I just had the thermal done yesterday. They suggested I not sleep here the first night because it was so hot in in the house. I am home today acting like a normal person for the first time since I was formally diagnosed with bedbugs. My house looks like a different place because during the chemical treatment I ended up getting rid of 1/4 of my possessions including my bed. I could have kept them all had I known about the thermal earlier but I can't change that. The thermal cost me $3,400 but the peace of mind I have knowing that everyone inch of my home has been treated is priceless. The level of effort that went into heating every inch of my home is great. I am confident that they got the job done. My contract also includes a 30 day guarantee and canine inspection at the 30 day mark. I trust my PCO (A3 Superior), they know this business and they actually care about their customers. Please make sure you pick a PCO that has a lot of good references. The last thing you want to do is invest in the treatment and not have a good service provider. Tonight I am going to sleep peacefully in my own home. I miss my bed, I wish I would not have thrown it away because with thermal I could have kept it. I'll have another soon enough, for now I'm just happy and very grateful to have access to the thermal treatment.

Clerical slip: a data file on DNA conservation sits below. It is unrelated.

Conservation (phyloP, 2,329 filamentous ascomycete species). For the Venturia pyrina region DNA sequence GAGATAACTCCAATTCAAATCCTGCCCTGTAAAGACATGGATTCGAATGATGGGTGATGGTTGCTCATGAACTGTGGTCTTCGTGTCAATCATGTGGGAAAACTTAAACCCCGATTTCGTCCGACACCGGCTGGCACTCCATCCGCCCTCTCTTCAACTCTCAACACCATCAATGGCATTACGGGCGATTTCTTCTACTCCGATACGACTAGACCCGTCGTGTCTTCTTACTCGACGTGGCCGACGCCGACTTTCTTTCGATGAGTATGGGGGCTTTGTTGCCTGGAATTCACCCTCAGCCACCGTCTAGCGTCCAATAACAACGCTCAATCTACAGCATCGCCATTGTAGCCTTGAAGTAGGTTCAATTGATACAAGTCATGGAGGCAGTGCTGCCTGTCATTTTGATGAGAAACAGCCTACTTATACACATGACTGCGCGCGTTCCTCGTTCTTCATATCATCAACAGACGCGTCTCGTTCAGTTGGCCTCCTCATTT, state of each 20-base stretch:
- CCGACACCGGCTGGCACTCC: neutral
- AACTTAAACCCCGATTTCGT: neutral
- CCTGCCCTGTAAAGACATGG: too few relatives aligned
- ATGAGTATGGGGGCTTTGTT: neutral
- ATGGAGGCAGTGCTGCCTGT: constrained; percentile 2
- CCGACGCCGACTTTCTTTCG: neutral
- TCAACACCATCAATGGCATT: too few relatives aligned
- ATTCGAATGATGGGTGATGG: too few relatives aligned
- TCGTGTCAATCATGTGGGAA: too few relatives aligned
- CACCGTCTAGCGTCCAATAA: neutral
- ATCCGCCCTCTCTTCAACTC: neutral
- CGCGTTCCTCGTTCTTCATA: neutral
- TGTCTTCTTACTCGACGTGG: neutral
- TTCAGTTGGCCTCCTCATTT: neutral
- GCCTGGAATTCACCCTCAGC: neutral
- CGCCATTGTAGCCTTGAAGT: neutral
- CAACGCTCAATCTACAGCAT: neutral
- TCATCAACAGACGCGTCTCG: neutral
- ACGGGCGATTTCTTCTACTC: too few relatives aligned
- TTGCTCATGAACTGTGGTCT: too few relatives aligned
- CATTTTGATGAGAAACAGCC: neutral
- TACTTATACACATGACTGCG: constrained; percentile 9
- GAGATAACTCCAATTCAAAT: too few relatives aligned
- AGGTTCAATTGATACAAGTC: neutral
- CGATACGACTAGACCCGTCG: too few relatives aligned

Above you've already seen some good points to consider.
> Those sensitive items that may be compromised or ruined by heat may be treated in an alternative fashion. Check with your pest pro as he should know if ways to do this.
> Remember, once the heaters are turned off, there is no residual. As such, I recommend that heat treatments are supplemented with pesticide applications as well.
> The construction and conditions at your home may affect the efficacy of the heat treatment. For example, if your home is a slab or has concrete walls it may be difficult to reach the target temperatures for the required duration. These areas where heat are absorbed or lost are known as "heat sinks" in the industry. If such areas are present at your home, ask the pest pro how he intends to address these areas.
> BB eggs can hatch in about four days and they can go from first instar to reproductive adult in about 21 days given ideal conditions (your mileage may vary). As such, be sure you closely monitor for your 30 day warranty period.
> It would be wise to use monitors/traps during your warranty period to assure that post-treatment activity is detected in a timely fashion before your warranty expires.
> I recommend that active monitors be used as well as passives.
* How do you think you got bed bugs in your home?
* How long ago did you first notice bed bugs in your home?
* How many people live in your home?
* Who is being bitten?
* Where/what rooms do the bites occur in?
Hope this helps ! paul b.